Now that the decision on an acquisition strategy for the Littoral Combat Ship (LCS) has been taken, the Navy is moving out aggressively to address outstanding issues with the program. One of the most important of these is making sure that mission modules will be available for the ships as they start to be built. The mission modules are the heart of the LCS. They provide the critical systems and capabilities that, along with trained personnel and helicopters, allow the LCS to conduct missions.
Right now the Navy is building mission modules for surface warfare, mine warfare and anti-submarine warfare. The first delivery will be for two surface warfare packages to the Navy within the next 15 months. Another package for mine countermeasure operations is also on track to be delivered by the middle of 2013. The Navy also requested a third surface warfare package and one anti-submarine warfare package in its FY 2011 budget.
The mission modules are works in progress. For example, the plan for the mine warfare mission module initially consisted of nine distinct systems intended to find and neutralize sea mines. Now the Navy is thinking about simplifying the module by eliminating one system, the rapid airborne mine clearance system which was intended to destroy shallow water mines and using the airborne mine neutralization system to not only neutralize bottom mine but also shallow and surface mines.
Similarly, the Navy had to scramble to fix a major problem with its surface warfare module when the Army canceled the Non-Line-of-Sight Launch System (essentially a clutch of surface-to-surface missiles in a box). The Navy has settled on the Griffin system, a relatively short-range system, but whose range can be extended. One of the issues with the surface warfare module is whether it and the naval guns deployed on all LCSs will be adequate to meet the threat posed by swarms of small gun and missile boats, hostile corvettes and frigates and even shore fired artillery and missiles. Still heavier firepower may be needed in the future.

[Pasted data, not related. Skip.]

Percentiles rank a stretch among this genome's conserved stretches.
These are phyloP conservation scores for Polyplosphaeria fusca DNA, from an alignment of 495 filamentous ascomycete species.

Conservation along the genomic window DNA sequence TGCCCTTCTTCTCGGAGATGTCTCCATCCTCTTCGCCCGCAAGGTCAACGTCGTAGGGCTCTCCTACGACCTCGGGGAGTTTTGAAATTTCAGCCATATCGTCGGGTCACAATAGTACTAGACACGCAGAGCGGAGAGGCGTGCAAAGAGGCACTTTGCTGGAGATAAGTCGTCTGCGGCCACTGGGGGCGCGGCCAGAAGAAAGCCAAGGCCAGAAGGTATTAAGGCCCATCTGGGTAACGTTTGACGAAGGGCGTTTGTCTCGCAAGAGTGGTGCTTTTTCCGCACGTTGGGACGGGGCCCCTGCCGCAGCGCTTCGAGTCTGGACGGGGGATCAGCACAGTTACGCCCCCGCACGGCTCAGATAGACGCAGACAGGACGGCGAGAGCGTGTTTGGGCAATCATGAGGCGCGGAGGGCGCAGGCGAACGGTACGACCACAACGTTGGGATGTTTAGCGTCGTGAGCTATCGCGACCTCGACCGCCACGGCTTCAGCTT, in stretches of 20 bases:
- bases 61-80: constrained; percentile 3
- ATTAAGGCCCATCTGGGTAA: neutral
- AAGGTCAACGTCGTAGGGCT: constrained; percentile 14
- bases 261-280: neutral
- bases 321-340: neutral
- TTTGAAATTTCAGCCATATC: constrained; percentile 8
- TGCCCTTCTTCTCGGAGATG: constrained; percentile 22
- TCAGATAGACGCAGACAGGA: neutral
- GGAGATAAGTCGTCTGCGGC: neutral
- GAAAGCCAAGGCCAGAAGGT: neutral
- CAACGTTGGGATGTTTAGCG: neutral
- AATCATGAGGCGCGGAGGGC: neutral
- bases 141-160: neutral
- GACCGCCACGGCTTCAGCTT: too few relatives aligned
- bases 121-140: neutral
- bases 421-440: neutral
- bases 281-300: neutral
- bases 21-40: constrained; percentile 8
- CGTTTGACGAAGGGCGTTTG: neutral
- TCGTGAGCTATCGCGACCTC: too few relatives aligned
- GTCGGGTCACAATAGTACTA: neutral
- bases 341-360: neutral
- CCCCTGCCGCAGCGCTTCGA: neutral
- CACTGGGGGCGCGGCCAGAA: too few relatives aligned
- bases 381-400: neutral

These changes demonstrate the value of one of the LCS program’s fundamental conceptual principles: modularity. Because the LCS was designed from the first day to carry a variety of mission modules standardized into twenty-foot containers, the ships will be able to shift their missions from surface warfare to mine hunting to anti-submarine warfare rapidly. As discussed above, the equipment carried in the mission modules can be rapidly changed as new technology is developed or even if some critical piece of equipment breaks. As a result, the technology refresh and repair processes become relatively rapid and lower cost affairs. Modularity really works. Perhaps the Navy needs to consider how to make future classes of ships more modular.
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